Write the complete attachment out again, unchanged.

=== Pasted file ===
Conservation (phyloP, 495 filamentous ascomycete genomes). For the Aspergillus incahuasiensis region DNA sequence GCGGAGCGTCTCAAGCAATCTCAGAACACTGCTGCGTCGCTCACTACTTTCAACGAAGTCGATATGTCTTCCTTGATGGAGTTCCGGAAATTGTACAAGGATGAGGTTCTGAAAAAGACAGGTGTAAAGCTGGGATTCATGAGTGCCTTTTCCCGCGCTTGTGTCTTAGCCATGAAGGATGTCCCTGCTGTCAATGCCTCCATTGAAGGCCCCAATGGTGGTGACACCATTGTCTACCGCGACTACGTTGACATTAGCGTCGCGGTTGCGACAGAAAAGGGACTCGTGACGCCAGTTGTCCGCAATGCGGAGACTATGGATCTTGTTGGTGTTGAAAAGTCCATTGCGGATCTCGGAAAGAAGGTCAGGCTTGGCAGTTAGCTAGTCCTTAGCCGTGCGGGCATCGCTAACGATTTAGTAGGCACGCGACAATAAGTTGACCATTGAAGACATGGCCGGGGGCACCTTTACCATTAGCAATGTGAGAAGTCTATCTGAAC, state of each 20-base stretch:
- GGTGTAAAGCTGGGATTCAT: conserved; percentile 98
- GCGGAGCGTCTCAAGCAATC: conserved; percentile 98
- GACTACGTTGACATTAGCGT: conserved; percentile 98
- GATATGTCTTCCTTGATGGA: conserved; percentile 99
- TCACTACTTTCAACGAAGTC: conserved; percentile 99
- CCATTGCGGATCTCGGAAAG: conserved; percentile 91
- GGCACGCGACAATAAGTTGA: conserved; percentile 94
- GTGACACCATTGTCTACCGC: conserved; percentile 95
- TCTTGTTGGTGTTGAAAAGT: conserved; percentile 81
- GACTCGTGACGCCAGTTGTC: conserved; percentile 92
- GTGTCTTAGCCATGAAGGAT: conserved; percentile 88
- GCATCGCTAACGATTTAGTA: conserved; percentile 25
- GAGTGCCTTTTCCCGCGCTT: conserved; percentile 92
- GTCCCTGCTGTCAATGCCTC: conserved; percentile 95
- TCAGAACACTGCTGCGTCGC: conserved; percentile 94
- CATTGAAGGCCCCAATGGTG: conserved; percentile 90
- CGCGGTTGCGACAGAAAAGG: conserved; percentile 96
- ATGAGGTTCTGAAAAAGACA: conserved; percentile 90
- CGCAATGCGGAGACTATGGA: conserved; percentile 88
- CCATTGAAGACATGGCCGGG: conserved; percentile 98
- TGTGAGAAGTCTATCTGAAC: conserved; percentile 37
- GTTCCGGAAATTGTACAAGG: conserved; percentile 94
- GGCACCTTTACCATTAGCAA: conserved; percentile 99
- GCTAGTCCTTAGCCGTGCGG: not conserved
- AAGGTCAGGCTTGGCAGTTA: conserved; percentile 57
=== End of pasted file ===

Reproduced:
Conservation (phyloP, 495 filamentous ascomycete genomes). For the Aspergillus incahuasiensis region DNA sequence GCGGAGCGTCTCAAGCAATCTCAGAACACTGCTGCGTCGCTCACTACTTTCAACGAAGTCGATATGTCTTCCTTGATGGAGTTCCGGAAATTGTACAAGGATGAGGTTCTGAAAAAGACAGGTGTAAAGCTGGGATTCATGAGTGCCTTTTCCCGCGCTTGTGTCTTAGCCATGAAGGATGTCCCTGCTGTCAATGCCTCCATTGAAGGCCCCAATGGTGGTGACACCATTGTCTACCGCGACTACGTTGACATTAGCGTCGCGGTTGCGACAGAAAAGGGACTCGTGACGCCAGTTGTCCGCAATGCGGAGACTATGGATCTTGTTGGTGTTGAAAAGTCCATTGCGGATCTCGGAAAGAAGGTCAGGCTTGGCAGTTAGCTAGTCCTTAGCCGTGCGGGCATCGCTAACGATTTAGTAGGCACGCGACAATAAGTTGACCATTGAAGACATGGCCGGGGGCACCTTTACCATTAGCAATGTGAGAAGTCTATCTGAAC, state of each 20-base stretch:
- GGTGTAAAGCTGGGATTCAT: conserved; percentile 98
- GCGGAGCGTCTCAAGCAATC: conserved; percentile 98
- GACTACGTTGACATTAGCGT: conserved; percentile 98
- GATATGTCTTCCTTGATGGA: conserved; percentile 99
- TCACTACTTTCAACGAAGTC: conserved; percentile 99
- CCATTGCGGATCTCGGAAAG: conserved; percentile 91
- GGCACGCGACAATAAGTTGA: conserved; percentile 94
- GTGACACCATTGTCTACCGC: conserved; percentile 95
- TCTTGTTGGTGTTGAAAAGT: conserved; percentile 81
- GACTCGTGACGCCAGTTGTC: conserved; percentile 92
- GTGTCTTAGCCATGAAGGAT: conserved; percentile 88
- GCATCGCTAACGATTTAGTA: conserved; percentile 25
- GAGTGCCTTTTCCCGCGCTT: conserved; percentile 92
- GTCCCTGCTGTCAATGCCTC: conserved; percentile 95
- TCAGAACACTGCTGCGTCGC: conserved; percentile 94
- CATTGAAGGCCCCAATGGTG: conserved; percentile 90
- CGCGGTTGCGACAGAAAAGG: conserved; percentile 96
- ATGAGGTTCTGAAAAAGACA: conserved; percentile 90
- CGCAATGCGGAGACTATGGA: conserved; percentile 88
- CCATTGAAGACATGGCCGGG: conserved; percentile 98
- TGTGAGAAGTCTATCTGAAC: conserved; percentile 37
- GTTCCGGAAATTGTACAAGG: conserved; percentile 94
- GGCACCTTTACCATTAGCAA: conserved; percentile 99
- GCTAGTCCTTAGCCGTGCGG: not conserved
- AAGGTCAGGCTTGGCAGTTA: conserved; percentile 57